A new domestic abuse offence of controlling behaviour is going unreported, say police.
The crime of coercive control came into force exactly a year ago but nationally there have been fewer than a dozen successful prosecutions.
Cleveland Police, which had the first successful prosecution of the offence in the North East, say the crime will be taken seriously and officers have been briefed as to what to look for.
Coercive control relates to the power exerted by someone over the victim, usually a partner, such as stopping them or family member from socialising, limiting access to their family, friends or finances, or monitoring a victim’s online and social media activity.
Detective Inspector Dave Snaith, from Cleveland Police’s Domestic Abuse Unit, said: “Essentially perpetrators have all the power in a relationship and cause victims to live in fear and worry of their behaviour.
“Perpetrators may not be physically violent but the emotional abuse is equally damaging.”
In June, Richard James Wilshaw, 36, of Melonsby Court, Billingham, was jailed for three and a half years, after pleading guilty to engaging in controlling and coercive behaviour, as well as perverting the course of justice and two counts of actual bodily harm against his partner in December 2015.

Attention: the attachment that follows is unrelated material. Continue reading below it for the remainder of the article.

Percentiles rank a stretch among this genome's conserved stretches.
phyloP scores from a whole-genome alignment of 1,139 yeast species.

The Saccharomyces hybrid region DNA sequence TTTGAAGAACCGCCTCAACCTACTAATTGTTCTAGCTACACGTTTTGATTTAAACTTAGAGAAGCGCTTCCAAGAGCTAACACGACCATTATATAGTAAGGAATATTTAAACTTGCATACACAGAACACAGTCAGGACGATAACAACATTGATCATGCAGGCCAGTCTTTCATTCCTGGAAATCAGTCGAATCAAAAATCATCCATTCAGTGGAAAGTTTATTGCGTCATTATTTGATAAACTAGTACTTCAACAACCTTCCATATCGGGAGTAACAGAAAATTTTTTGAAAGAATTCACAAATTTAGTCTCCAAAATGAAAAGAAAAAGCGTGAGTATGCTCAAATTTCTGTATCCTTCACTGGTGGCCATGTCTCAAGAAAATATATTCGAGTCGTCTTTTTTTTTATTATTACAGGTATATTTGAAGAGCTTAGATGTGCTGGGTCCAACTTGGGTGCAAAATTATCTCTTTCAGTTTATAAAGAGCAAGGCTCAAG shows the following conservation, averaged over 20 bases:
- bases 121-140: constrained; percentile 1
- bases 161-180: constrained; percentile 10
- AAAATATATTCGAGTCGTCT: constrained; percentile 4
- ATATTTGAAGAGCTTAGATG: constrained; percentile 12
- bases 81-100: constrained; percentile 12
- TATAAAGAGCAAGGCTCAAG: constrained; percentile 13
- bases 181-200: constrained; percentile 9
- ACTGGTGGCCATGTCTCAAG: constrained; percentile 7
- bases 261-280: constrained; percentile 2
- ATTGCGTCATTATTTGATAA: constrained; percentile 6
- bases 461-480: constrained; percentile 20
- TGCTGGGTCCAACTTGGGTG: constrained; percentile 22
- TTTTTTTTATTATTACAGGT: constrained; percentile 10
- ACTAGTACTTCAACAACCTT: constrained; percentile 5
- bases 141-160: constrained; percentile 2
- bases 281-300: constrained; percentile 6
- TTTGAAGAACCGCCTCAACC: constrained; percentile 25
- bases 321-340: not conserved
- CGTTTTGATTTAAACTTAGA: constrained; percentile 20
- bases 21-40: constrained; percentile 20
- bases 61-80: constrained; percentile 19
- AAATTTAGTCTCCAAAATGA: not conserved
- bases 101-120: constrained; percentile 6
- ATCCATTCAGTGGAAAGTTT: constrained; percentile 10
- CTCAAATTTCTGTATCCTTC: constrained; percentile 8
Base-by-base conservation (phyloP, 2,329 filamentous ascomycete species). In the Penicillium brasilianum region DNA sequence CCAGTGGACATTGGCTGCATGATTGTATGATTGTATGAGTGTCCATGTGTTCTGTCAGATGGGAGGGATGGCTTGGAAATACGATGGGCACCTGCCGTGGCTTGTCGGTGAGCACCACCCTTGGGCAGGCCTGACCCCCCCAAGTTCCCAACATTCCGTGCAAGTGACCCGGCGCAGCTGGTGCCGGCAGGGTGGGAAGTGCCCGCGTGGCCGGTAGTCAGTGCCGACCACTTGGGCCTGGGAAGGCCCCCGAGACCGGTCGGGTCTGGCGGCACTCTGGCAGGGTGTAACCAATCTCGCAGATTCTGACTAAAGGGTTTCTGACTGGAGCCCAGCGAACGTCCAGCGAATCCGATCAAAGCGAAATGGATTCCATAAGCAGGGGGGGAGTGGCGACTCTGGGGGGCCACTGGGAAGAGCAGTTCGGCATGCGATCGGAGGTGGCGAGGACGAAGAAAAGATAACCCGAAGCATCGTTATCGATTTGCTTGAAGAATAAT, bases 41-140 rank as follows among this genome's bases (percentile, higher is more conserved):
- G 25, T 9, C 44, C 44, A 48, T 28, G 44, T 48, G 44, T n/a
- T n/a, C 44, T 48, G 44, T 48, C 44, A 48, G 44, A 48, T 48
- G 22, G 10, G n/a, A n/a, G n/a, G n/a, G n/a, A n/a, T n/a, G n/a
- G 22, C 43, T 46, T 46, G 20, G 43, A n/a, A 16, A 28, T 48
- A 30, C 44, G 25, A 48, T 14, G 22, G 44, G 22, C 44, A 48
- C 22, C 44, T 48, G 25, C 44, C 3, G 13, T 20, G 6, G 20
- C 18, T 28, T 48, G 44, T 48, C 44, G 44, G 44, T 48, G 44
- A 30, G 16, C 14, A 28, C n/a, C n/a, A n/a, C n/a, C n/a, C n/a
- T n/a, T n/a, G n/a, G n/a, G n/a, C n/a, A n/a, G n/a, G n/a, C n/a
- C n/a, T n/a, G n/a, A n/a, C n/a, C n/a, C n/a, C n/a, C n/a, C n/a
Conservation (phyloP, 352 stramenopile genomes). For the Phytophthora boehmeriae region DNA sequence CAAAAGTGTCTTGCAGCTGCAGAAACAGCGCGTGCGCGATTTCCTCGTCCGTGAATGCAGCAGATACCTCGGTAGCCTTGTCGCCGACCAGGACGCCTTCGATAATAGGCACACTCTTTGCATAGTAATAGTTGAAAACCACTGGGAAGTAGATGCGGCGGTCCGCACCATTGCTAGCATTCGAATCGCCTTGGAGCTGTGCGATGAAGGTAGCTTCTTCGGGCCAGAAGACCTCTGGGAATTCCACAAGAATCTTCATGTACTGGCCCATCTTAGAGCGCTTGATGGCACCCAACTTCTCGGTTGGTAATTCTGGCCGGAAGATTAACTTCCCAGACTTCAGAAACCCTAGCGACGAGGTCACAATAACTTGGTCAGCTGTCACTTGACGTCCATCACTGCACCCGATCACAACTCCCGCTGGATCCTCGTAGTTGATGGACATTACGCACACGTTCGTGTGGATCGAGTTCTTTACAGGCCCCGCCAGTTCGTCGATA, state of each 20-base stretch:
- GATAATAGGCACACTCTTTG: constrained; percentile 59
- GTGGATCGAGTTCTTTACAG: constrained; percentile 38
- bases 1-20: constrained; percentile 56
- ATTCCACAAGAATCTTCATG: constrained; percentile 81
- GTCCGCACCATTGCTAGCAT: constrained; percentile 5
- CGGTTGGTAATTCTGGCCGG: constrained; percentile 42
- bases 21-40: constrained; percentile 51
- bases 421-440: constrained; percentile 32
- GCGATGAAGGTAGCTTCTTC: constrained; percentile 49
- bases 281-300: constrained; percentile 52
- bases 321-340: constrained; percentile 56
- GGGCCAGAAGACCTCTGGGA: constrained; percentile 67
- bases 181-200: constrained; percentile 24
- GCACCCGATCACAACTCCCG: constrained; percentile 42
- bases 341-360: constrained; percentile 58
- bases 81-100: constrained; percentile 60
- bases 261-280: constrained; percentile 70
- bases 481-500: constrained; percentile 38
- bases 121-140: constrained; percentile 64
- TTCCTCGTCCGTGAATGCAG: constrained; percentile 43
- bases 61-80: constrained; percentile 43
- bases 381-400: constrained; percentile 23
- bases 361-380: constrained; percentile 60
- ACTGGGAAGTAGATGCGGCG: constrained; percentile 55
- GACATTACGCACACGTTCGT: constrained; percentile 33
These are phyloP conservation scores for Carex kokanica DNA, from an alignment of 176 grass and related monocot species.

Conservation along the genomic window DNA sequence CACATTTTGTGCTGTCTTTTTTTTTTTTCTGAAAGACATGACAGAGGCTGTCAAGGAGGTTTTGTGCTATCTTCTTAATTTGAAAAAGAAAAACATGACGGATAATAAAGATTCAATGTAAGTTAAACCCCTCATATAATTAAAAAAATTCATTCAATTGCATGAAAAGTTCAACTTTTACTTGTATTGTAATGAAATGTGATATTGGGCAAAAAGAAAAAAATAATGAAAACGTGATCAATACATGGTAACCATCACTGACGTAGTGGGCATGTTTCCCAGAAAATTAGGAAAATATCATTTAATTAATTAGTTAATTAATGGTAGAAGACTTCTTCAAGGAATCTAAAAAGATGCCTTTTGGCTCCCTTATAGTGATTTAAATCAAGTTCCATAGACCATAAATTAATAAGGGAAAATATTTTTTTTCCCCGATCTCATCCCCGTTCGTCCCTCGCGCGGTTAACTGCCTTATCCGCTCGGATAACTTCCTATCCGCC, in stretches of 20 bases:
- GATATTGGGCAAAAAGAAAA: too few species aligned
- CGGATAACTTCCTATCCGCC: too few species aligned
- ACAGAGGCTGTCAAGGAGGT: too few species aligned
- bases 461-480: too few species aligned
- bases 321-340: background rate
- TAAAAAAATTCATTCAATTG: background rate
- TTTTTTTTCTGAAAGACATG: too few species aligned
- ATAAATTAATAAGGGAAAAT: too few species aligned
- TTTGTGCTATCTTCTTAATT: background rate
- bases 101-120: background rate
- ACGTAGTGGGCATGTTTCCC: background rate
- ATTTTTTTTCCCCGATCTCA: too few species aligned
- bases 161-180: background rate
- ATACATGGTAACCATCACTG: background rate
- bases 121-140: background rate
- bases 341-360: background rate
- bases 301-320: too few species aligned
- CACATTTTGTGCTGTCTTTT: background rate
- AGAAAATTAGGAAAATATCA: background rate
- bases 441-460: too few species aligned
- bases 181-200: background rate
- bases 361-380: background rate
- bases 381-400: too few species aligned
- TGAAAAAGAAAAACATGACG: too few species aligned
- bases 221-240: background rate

Det Insp Snaith added: “The nature of the offence makes it difficult for victims to come forward and they can be frightened of the consequences if they do.
“Our officers are briefed to be alert to evidence of controlling behaviour. Sometimes even victims may not realise the full extent of the manipulation.
“This new offence provides victims of domestic abuse with more protection.
“It can help those who are being tortured in their daily lives and break cycles of abuse that have lasted for years.”
In Cleveland between December 2015 and June 2016 there were 682 domestic abuse crimes recorded which resulted in a charge. Fewer than 10 charges of coercive control have been made to date.